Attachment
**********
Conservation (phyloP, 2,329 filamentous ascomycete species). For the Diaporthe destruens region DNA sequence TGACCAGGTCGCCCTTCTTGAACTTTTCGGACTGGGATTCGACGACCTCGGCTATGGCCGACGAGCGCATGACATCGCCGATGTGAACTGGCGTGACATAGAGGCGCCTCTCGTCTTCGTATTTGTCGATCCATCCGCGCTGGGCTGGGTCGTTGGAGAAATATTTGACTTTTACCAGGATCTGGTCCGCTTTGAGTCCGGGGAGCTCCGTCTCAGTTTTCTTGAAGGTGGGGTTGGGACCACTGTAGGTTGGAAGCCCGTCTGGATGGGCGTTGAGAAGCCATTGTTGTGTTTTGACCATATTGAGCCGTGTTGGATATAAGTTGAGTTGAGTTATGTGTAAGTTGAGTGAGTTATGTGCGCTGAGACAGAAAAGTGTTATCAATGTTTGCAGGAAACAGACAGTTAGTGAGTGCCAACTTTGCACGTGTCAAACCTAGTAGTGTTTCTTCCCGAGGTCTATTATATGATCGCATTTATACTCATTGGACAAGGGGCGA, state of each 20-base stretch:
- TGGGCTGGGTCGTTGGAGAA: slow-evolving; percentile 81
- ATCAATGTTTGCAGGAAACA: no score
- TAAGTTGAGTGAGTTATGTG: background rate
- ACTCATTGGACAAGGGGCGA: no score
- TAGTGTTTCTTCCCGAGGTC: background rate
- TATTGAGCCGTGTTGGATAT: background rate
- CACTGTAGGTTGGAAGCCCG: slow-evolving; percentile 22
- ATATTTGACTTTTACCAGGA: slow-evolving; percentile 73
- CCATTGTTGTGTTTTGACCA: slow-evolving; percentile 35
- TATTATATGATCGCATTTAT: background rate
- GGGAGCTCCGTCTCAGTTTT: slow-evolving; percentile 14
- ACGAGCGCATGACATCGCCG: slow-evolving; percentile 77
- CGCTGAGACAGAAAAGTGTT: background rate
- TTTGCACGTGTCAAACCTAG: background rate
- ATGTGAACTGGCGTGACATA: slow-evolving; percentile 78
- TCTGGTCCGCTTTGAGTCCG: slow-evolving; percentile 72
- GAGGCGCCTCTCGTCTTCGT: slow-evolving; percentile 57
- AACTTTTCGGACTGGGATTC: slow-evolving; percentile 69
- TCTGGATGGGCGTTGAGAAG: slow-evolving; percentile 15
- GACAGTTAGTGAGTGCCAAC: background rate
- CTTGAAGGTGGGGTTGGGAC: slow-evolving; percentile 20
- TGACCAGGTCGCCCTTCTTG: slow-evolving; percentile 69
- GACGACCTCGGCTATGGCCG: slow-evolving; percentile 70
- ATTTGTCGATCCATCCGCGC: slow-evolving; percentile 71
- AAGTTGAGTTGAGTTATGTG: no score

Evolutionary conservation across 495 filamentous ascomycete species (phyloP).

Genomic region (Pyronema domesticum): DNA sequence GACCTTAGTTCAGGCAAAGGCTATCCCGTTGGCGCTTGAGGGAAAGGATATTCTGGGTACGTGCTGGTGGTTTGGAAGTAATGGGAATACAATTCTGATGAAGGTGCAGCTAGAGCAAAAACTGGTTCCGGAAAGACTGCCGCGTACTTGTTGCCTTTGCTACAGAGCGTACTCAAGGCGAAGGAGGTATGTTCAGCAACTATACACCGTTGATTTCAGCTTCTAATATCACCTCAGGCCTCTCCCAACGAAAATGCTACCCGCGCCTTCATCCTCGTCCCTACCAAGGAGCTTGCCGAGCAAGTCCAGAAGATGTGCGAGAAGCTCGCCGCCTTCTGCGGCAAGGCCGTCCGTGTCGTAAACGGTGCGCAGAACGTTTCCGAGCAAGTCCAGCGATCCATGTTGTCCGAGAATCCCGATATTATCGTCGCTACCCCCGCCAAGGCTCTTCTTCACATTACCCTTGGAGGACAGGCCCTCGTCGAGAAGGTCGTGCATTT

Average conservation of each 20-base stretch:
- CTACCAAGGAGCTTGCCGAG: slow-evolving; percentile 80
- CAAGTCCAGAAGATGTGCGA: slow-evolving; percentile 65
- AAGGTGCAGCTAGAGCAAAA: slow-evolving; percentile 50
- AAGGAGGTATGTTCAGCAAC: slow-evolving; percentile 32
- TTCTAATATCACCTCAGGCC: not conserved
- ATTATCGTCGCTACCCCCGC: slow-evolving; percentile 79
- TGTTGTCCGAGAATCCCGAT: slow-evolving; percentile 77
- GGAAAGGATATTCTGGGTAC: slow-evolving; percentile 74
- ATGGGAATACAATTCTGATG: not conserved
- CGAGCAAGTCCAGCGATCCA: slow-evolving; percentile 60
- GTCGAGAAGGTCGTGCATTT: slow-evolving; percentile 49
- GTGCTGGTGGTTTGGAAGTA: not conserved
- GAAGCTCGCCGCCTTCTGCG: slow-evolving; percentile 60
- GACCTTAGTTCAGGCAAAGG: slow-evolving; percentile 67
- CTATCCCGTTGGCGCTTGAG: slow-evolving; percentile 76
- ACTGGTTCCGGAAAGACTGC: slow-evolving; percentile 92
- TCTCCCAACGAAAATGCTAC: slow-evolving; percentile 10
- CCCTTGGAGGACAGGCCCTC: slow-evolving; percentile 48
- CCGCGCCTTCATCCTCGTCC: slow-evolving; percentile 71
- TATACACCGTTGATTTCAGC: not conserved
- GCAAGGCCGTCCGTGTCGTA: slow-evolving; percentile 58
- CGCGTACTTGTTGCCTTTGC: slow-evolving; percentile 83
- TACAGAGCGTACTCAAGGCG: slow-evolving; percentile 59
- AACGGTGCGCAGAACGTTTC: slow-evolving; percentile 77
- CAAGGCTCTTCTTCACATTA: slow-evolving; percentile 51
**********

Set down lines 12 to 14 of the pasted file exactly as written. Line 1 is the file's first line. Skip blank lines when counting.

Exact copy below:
- GGGAGCTCCGTCTCAGTTTT: slow-evolving; percentile 14
- ACGAGCGCATGACATCGCCG: slow-evolving; percentile 77
- CGCTGAGACAGAAAAGTGTT: background rate